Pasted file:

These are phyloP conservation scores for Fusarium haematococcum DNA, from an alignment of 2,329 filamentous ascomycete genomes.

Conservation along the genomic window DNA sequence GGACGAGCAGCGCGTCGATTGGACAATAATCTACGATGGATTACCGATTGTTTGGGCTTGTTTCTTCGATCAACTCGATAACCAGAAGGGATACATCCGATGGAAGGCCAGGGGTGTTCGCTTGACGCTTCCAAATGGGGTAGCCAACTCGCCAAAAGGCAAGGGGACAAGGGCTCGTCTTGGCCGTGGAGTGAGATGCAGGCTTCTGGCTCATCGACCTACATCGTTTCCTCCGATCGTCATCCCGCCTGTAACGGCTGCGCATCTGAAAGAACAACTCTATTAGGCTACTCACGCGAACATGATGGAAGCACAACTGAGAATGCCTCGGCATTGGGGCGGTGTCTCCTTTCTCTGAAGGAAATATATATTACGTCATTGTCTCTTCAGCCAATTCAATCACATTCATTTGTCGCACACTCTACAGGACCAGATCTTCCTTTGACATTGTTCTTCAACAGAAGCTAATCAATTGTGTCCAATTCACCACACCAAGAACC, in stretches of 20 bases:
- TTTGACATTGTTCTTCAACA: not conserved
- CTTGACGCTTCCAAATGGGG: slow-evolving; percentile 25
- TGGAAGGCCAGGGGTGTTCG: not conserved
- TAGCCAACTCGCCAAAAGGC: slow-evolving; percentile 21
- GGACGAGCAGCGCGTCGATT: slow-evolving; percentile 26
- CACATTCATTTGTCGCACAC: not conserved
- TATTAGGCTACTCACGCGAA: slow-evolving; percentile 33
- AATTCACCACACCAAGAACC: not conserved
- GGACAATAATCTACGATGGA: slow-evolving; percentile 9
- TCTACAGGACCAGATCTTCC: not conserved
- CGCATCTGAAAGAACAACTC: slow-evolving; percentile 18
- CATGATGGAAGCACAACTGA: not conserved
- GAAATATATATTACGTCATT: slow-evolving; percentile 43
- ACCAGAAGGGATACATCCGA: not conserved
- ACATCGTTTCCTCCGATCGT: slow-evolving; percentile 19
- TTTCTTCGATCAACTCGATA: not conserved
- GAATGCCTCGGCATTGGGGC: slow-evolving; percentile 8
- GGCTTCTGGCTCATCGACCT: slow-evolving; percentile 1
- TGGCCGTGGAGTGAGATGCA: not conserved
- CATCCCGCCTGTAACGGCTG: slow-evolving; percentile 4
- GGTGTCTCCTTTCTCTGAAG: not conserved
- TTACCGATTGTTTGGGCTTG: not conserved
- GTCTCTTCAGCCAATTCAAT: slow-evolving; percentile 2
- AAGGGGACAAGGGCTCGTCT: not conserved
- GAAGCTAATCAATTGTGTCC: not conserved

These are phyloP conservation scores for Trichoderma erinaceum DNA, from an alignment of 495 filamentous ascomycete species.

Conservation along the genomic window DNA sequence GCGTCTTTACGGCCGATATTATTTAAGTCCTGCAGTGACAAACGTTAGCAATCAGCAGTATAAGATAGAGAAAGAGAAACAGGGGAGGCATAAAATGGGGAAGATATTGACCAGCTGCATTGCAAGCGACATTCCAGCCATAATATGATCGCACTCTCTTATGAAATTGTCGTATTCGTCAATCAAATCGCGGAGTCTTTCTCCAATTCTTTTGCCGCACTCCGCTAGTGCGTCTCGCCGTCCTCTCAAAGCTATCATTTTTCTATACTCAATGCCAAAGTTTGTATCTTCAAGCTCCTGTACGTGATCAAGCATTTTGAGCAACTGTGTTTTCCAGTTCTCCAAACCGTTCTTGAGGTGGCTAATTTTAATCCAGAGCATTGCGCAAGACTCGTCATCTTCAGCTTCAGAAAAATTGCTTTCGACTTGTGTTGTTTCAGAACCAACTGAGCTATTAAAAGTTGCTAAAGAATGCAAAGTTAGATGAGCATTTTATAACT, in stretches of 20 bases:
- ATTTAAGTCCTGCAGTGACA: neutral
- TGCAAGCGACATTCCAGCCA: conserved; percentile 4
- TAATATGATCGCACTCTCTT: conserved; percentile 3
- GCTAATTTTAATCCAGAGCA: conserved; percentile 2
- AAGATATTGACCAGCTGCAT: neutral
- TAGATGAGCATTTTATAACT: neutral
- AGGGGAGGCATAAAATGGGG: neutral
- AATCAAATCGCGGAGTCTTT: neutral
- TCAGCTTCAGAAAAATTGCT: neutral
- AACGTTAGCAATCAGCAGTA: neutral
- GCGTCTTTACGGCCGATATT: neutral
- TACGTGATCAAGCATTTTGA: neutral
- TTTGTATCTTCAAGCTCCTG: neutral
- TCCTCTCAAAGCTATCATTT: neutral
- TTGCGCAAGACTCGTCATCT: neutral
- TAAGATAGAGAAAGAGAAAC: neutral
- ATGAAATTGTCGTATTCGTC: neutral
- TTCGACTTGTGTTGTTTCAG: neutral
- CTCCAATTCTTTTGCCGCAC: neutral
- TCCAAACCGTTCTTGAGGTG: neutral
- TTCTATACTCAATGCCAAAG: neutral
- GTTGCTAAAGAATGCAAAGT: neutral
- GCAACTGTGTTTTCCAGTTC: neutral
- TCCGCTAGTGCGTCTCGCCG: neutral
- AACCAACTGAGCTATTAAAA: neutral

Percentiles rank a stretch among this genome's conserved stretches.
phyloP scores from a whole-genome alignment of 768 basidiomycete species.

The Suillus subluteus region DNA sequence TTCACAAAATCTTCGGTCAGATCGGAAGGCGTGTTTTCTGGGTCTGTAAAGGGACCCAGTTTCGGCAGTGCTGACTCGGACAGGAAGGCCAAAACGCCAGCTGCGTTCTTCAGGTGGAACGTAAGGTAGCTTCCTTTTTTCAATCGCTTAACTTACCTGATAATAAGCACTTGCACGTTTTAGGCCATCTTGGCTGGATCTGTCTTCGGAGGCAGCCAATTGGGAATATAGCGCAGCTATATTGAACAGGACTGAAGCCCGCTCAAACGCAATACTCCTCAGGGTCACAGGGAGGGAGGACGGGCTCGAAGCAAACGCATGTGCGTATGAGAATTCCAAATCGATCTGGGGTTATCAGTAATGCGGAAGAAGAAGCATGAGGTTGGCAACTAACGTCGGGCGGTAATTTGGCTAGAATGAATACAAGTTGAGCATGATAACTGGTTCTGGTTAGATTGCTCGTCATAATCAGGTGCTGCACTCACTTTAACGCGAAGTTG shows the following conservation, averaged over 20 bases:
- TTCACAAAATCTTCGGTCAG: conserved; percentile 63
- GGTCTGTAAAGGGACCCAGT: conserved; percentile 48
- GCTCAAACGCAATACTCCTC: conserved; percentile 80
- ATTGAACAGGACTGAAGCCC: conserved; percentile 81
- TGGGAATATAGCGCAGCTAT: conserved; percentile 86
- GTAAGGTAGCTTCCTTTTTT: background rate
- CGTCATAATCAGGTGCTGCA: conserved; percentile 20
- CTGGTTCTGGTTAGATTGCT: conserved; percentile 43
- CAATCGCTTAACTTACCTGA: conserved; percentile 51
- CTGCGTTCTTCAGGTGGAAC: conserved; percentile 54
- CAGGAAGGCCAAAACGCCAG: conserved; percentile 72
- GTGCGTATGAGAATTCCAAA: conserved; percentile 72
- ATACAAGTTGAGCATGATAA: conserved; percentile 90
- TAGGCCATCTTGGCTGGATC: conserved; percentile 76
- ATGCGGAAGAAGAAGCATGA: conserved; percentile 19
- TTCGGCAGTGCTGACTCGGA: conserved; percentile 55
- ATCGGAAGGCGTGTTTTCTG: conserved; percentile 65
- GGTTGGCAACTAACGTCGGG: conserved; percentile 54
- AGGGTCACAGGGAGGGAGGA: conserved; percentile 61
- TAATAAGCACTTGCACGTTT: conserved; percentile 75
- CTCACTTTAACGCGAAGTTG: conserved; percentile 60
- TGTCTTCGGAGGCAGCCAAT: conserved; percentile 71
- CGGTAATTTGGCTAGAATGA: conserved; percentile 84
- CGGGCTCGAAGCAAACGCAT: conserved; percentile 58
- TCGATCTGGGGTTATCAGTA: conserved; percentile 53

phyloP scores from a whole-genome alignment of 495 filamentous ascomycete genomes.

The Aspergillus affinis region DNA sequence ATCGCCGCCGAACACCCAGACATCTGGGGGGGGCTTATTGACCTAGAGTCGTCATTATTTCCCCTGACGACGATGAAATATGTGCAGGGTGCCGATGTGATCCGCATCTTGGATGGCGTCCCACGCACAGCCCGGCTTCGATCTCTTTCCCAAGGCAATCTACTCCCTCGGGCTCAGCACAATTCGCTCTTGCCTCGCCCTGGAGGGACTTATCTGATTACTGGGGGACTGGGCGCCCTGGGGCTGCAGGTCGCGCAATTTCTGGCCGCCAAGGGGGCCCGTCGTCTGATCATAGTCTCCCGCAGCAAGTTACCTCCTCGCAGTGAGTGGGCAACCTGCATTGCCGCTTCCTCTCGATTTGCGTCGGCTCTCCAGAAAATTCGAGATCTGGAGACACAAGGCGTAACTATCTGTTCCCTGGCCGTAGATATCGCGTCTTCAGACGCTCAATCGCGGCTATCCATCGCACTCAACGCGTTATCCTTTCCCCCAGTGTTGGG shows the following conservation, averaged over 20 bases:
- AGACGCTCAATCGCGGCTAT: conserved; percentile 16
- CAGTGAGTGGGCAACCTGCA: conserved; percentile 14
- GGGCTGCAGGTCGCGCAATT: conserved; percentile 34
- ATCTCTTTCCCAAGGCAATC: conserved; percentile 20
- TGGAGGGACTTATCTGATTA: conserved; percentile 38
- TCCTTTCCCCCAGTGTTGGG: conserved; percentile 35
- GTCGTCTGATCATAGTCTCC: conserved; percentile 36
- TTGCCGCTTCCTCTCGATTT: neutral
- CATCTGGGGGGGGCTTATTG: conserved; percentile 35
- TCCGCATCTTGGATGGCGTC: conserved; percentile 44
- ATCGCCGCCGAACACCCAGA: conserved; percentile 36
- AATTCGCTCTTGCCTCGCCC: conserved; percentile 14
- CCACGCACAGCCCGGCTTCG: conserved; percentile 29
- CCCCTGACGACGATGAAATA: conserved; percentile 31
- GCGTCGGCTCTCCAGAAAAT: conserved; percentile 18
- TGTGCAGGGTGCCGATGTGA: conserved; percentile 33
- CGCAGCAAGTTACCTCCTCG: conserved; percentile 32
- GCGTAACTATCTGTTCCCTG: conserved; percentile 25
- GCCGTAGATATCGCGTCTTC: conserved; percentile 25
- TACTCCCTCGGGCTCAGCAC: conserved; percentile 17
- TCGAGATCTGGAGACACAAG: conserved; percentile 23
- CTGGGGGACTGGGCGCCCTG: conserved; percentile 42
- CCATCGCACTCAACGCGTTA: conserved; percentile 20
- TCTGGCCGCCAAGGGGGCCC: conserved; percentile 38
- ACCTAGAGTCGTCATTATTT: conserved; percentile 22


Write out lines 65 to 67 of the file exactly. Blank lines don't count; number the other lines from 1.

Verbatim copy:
- CTGGTTCTGGTTAGATTGCT: conserved; percentile 43
- CAATCGCTTAACTTACCTGA: conserved; percentile 51
- CTGCGTTCTTCAGGTGGAAC: conserved; percentile 54